Columbine Tragedy: 20 years later

‘We see a thousand minds transformed’

Darrell and Sandy Scott, parents of victim Rachel Scott


Rachel Scott’s life ended in 1999, but her spirit of compassion continues to save the lives of others around the world.

Rachel’s parents, Darrell and Sandy Scott, run Rachel’s Challenge, a program that spreads their daughter’s principles of love and understanding far and wide.

“We always miss her, but we get to celebrate her life every day,” Sandy said. “She could’ve lived to be 90 years old and she might not have had this kind of impact. And this is what she wanted: to make a difference in the world. And she’s doing it.”

Rachel’s Challenge had its origins in testimony Darrell gave before Congress a month after Columbine, with a powerful speech that remains popular today.

“By the time I got home, I was invited to 40 major events,” Darrell said. “For two years I traveled to football stadiums, hockey arenas — I spoke in front of tens of thousands of people. We began to realize the impact of Rachel’s story on young lives. We met with educators and began to form the program.”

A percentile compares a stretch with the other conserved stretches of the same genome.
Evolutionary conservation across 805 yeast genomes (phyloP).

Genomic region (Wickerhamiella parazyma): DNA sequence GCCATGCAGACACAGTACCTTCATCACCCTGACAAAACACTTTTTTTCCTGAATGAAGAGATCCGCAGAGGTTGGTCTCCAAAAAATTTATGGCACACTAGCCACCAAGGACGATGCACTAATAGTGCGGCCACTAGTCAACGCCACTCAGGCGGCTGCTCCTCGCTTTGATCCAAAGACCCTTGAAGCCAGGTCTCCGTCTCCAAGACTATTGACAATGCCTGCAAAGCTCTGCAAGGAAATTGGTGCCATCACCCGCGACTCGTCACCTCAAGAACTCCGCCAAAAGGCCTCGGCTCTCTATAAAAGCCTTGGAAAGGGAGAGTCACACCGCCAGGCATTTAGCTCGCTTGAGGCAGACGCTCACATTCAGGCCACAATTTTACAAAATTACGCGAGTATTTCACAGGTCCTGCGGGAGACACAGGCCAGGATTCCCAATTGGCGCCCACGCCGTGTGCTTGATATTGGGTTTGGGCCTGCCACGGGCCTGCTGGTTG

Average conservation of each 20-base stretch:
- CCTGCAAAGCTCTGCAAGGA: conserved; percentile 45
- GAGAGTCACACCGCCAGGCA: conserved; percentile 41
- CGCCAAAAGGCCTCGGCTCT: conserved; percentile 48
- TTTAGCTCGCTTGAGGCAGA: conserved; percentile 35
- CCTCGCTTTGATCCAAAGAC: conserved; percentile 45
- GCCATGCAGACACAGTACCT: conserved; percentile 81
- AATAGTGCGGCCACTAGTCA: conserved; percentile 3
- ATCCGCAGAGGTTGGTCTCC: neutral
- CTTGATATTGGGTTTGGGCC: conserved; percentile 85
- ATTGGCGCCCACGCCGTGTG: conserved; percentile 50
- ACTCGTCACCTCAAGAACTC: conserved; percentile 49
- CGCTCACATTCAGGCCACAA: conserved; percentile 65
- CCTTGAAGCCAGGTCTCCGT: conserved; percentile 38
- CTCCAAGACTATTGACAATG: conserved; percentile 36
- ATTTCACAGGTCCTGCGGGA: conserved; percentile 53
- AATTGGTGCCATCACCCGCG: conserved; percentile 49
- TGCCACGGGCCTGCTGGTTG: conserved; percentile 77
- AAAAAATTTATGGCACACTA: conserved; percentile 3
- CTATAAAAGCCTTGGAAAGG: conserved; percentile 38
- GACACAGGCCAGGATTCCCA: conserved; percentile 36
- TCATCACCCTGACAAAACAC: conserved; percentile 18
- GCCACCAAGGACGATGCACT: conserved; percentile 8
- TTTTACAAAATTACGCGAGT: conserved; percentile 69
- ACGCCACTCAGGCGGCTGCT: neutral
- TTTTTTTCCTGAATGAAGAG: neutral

The program includes a series of challenges, drawn from Rachel’s diaries, that push kids to rid themselves of prejudice and find compassion for each other.

Today, Rachel’s Challenge has 50 presenters who travel the world speaking to students. Darrell estimates they’ve been in front of 28 million kids.

The numbers may be big, but the effects are personal and intimate.

“We hear from more than 150 kids a year who planned to commit suicide, but changed their minds after our programming,” Darrell said.

Spreading love is a great privilege, Darrell said, though he wishes it drew wider attention from the media.

“We see a thousand minds transformed in one school,” Darrell said. “Bullies are crying, kids are helping one another, and it gets maybe a blip in the news. Then, somebody says something nasty to someone else, and they’ll get 30 minutes.”

Darell said he takes to heart something Rachel wrote just a month before she died: “Compassion is the greatest form of love humans have to offer.”



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